That being said, the term queer is definitely meant to signify a belief that the “traditional” heteronormative lifestyle but in a same gender relationship is not what LGBTQ+ people need to aspire to. That in having to find a space for ourselves outside of the mainstream, we developed a life that was more open, more accepting, more loving, and more genuine than heteronormative society, which forced everyone into the same box, and that trying to now forget our lives into that same box but with same gender partners (and no other, broader sense of community) is a loss, not a win.

This is not to say that there’s something wrong with marriage and children, but we don’t need to make ourselves acceptable to straight society by insisting that marriage and children is now the only way to be LGBTQ+ or by requiring that marriage and children for us look the same as it has looked for straight people.

Queer means we don’t abandon members of the community to conform to straight society as soon as straight society opens a side door as long as we follow all of their rules.
 

sadya

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Thank you for explaining that. I keep discovering that what I deemed normal, was wrong and I didn't even realise it. I have learnt a lot from LGBTplus friends and acquaintances, but the most I learnt from my son. Still learning every day, one of our friends told us they are non-binary and it reminded me how little our understanding is about these topics. When I was in my 20s, I read a funny quote of Oscar Wilde in a book about fashion. I had never heard about him before, but because of that funny quote I looked for his books in our libary and became a fan. Reading his biographies and reading about other gay celebrities, I thought now I knew everything about gay people. I imagined I was an open person and had no prejudices at all. It turned out I was still quite misinformed about LGBTplus people!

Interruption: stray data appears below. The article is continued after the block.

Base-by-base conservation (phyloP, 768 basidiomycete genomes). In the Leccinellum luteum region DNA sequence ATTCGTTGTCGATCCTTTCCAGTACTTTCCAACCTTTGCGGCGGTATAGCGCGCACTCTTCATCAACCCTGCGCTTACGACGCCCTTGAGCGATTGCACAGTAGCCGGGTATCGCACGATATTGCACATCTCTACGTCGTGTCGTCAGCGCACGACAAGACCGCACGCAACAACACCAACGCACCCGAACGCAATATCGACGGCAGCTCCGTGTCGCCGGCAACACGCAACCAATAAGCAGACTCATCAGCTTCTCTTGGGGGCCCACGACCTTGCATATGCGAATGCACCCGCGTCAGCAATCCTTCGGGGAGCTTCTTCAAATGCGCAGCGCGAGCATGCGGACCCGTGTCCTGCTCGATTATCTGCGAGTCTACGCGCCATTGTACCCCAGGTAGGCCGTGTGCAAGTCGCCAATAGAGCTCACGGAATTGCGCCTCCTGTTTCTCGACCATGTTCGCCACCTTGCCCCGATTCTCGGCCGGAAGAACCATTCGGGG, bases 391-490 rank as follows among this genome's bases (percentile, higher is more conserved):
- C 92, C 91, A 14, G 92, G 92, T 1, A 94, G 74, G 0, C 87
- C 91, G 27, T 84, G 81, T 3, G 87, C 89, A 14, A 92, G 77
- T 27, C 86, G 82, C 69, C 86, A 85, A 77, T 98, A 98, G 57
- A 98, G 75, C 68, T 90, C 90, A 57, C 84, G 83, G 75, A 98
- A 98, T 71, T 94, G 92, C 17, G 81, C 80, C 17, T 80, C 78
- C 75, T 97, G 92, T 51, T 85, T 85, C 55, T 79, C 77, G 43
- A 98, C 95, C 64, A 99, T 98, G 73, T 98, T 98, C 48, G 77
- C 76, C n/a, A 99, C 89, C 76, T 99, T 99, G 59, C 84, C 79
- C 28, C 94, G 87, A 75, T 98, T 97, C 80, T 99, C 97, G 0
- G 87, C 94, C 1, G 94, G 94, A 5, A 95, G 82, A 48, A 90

For example, I wanted to have a gay male friend so he could join me on shopping trips, advise me on decorating my home and we would make fun of nasty people together. I imagined that is what gay men did. Yes, I know, that was at least cringy and quite awful. I didn't even realise it! When my son was 17 he came out, I explained my fantasy gay male friend and then I learnt how ridicilous I was, how wrong and that that was actually a prejudice I had without realising . . . "Mum, what is wrong with you? How can you possibly think all gay men are like that?" etc. He took me to a place called The Hang-Out 010. I met many different LGBTplus people there. I realised then that I barely knew anything about them, that I had believed the cliché characteristics they were given in the media and stories, and that they are just as different and diverse as hetero people. And that biographies aren't always accurate either btw.

Perhaps it's because they know what it's like to be different and not easily accepted, but I have been treated better by most LGBTplus people than by hetero people. Ethnically I have a different background and I never had a day in my life without being called names and told I didn't belong here, when growing up. Even now as an adult there are people who say these kinds of things. Most LGBTplus people however accept me as I am (clothes and all). With all the haters saying that LGBTplus people are a danger and negative influence to children, to society, etc I often found more humanity when I spent time with LGBTplus people than with hetero people. Or perhaps it seems like that because of the people in my life, I'm not sure.

Anyway, all these coming out stories are important because they help create understanding. Isn't it ridicilous that many of us know so little about LGBTplus people even though they have always been part of our world too?
 

starrynight

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I think that some stereotypes just come from getting exposure through film and television. Which, honestly is hardly documentary style!

No lie, when I was a child, I honestly thought that ALL people in the USA were really rich and lived in huge mansions like Home Alone or Father of the Bride because those were the films I watched.

And maybe others can comment more, but recently I went back and watched a bunch of 90s/early 2000s rom coms. I did notice a lot of stereotyping of the gay characters - you know girls best friend, into fashion, shopping etc. But my impression in the context of the films was that they were (albeit clumsily) actually trying to do something positive for the times. Society (at least in sections of the modern world) has evolved a lot though.

Of course, the portrayal of everything else in these films was ridiculous too :lol: so the gay characters weren't just being selected out for special one dimensional treatment.